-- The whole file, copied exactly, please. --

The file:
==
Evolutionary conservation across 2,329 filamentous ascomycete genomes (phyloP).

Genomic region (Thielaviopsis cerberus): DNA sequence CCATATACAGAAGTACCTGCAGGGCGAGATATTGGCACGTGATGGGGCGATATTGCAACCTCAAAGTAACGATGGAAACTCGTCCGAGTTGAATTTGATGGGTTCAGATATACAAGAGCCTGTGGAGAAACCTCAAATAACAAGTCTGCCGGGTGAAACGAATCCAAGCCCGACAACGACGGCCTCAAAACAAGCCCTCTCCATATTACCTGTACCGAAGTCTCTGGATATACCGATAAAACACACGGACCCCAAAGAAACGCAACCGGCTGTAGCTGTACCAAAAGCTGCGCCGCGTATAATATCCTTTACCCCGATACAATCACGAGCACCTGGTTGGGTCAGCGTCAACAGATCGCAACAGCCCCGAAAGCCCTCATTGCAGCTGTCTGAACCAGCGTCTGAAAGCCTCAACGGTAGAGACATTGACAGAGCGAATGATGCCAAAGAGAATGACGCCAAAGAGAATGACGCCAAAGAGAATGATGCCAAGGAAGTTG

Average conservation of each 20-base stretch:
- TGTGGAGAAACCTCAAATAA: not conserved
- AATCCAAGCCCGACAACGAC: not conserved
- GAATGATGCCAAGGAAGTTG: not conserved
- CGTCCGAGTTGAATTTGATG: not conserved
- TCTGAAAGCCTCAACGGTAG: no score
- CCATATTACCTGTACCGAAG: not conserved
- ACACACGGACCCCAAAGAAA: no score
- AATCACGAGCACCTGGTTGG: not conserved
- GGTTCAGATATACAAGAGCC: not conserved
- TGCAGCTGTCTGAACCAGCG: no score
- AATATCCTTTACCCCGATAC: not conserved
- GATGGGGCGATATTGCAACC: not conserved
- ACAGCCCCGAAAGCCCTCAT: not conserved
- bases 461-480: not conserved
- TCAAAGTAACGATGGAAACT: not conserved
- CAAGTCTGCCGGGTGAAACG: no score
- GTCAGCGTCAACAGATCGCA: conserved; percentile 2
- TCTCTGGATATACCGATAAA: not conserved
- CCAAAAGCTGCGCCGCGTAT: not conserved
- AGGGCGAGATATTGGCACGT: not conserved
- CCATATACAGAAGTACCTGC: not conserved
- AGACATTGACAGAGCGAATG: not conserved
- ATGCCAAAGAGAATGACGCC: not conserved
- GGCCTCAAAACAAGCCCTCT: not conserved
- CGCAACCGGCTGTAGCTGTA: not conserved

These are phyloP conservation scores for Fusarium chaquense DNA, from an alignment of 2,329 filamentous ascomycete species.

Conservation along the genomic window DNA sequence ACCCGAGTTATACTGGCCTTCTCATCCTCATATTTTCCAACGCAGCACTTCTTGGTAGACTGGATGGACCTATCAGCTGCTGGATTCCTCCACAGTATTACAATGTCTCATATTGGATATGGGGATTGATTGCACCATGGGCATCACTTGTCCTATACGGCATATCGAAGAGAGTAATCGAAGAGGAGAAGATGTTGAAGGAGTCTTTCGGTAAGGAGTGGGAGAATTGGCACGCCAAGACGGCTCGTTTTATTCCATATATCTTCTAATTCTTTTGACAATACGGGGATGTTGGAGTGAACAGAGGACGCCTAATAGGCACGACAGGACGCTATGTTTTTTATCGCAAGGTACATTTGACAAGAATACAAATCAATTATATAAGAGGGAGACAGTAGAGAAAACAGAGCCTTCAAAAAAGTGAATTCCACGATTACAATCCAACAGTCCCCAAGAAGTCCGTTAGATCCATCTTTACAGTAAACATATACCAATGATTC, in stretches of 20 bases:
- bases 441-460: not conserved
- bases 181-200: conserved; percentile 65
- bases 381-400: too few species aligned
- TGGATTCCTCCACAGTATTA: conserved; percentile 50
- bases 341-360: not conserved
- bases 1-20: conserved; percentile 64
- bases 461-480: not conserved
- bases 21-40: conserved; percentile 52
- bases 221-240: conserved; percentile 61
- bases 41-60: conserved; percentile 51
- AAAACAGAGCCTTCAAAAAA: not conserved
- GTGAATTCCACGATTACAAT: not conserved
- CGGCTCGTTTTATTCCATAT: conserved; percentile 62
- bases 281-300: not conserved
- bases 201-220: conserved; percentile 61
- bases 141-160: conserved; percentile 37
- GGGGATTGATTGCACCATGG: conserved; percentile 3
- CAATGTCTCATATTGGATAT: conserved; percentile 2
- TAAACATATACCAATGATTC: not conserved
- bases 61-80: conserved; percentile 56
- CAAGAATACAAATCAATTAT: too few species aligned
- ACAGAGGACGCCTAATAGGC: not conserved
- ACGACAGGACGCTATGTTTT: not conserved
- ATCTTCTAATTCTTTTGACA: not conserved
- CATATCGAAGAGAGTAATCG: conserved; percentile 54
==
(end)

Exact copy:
Evolutionary conservation across 2,329 filamentous ascomycete genomes (phyloP).

Genomic region (Thielaviopsis cerberus): DNA sequence CCATATACAGAAGTACCTGCAGGGCGAGATATTGGCACGTGATGGGGCGATATTGCAACCTCAAAGTAACGATGGAAACTCGTCCGAGTTGAATTTGATGGGTTCAGATATACAAGAGCCTGTGGAGAAACCTCAAATAACAAGTCTGCCGGGTGAAACGAATCCAAGCCCGACAACGACGGCCTCAAAACAAGCCCTCTCCATATTACCTGTACCGAAGTCTCTGGATATACCGATAAAACACACGGACCCCAAAGAAACGCAACCGGCTGTAGCTGTACCAAAAGCTGCGCCGCGTATAATATCCTTTACCCCGATACAATCACGAGCACCTGGTTGGGTCAGCGTCAACAGATCGCAACAGCCCCGAAAGCCCTCATTGCAGCTGTCTGAACCAGCGTCTGAAAGCCTCAACGGTAGAGACATTGACAGAGCGAATGATGCCAAAGAGAATGACGCCAAAGAGAATGACGCCAAAGAGAATGATGCCAAGGAAGTTG

Average conservation of each 20-base stretch:
- TGTGGAGAAACCTCAAATAA: not conserved
- AATCCAAGCCCGACAACGAC: not conserved
- GAATGATGCCAAGGAAGTTG: not conserved
- CGTCCGAGTTGAATTTGATG: not conserved
- TCTGAAAGCCTCAACGGTAG: no score
- CCATATTACCTGTACCGAAG: not conserved
- ACACACGGACCCCAAAGAAA: no score
- AATCACGAGCACCTGGTTGG: not conserved
- GGTTCAGATATACAAGAGCC: not conserved
- TGCAGCTGTCTGAACCAGCG: no score
- AATATCCTTTACCCCGATAC: not conserved
- GATGGGGCGATATTGCAACC: not conserved
- ACAGCCCCGAAAGCCCTCAT: not conserved
- bases 461-480: not conserved
- TCAAAGTAACGATGGAAACT: not conserved
- CAAGTCTGCCGGGTGAAACG: no score
- GTCAGCGTCAACAGATCGCA: conserved; percentile 2
- TCTCTGGATATACCGATAAA: not conserved
- CCAAAAGCTGCGCCGCGTAT: not conserved
- AGGGCGAGATATTGGCACGT: not conserved
- CCATATACAGAAGTACCTGC: not conserved
- AGACATTGACAGAGCGAATG: not conserved
- ATGCCAAAGAGAATGACGCC: not conserved
- GGCCTCAAAACAAGCCCTCT: not conserved
- CGCAACCGGCTGTAGCTGTA: not conserved

These are phyloP conservation scores for Fusarium chaquense DNA, from an alignment of 2,329 filamentous ascomycete species.

Conservation along the genomic window DNA sequence ACCCGAGTTATACTGGCCTTCTCATCCTCATATTTTCCAACGCAGCACTTCTTGGTAGACTGGATGGACCTATCAGCTGCTGGATTCCTCCACAGTATTACAATGTCTCATATTGGATATGGGGATTGATTGCACCATGGGCATCACTTGTCCTATACGGCATATCGAAGAGAGTAATCGAAGAGGAGAAGATGTTGAAGGAGTCTTTCGGTAAGGAGTGGGAGAATTGGCACGCCAAGACGGCTCGTTTTATTCCATATATCTTCTAATTCTTTTGACAATACGGGGATGTTGGAGTGAACAGAGGACGCCTAATAGGCACGACAGGACGCTATGTTTTTTATCGCAAGGTACATTTGACAAGAATACAAATCAATTATATAAGAGGGAGACAGTAGAGAAAACAGAGCCTTCAAAAAAGTGAATTCCACGATTACAATCCAACAGTCCCCAAGAAGTCCGTTAGATCCATCTTTACAGTAAACATATACCAATGATTC, in stretches of 20 bases:
- bases 441-460: not conserved
- bases 181-200: conserved; percentile 65
- bases 381-400: too few species aligned
- TGGATTCCTCCACAGTATTA: conserved; percentile 50
- bases 341-360: not conserved
- bases 1-20: conserved; percentile 64
- bases 461-480: not conserved
- bases 21-40: conserved; percentile 52
- bases 221-240: conserved; percentile 61
- bases 41-60: conserved; percentile 51
- AAAACAGAGCCTTCAAAAAA: not conserved
- GTGAATTCCACGATTACAAT: not conserved
- CGGCTCGTTTTATTCCATAT: conserved; percentile 62
- bases 281-300: not conserved
- bases 201-220: conserved; percentile 61
- bases 141-160: conserved; percentile 37
- GGGGATTGATTGCACCATGG: conserved; percentile 3
- CAATGTCTCATATTGGATAT: conserved; percentile 2
- TAAACATATACCAATGATTC: not conserved
- bases 61-80: conserved; percentile 56
- CAAGAATACAAATCAATTAT: too few species aligned
- ACAGAGGACGCCTAATAGGC: not conserved
- ACGACAGGACGCTATGTTTT: not conserved
- ATCTTCTAATTCTTTTGACA: not conserved
- CATATCGAAGAGAGTAATCG: conserved; percentile 54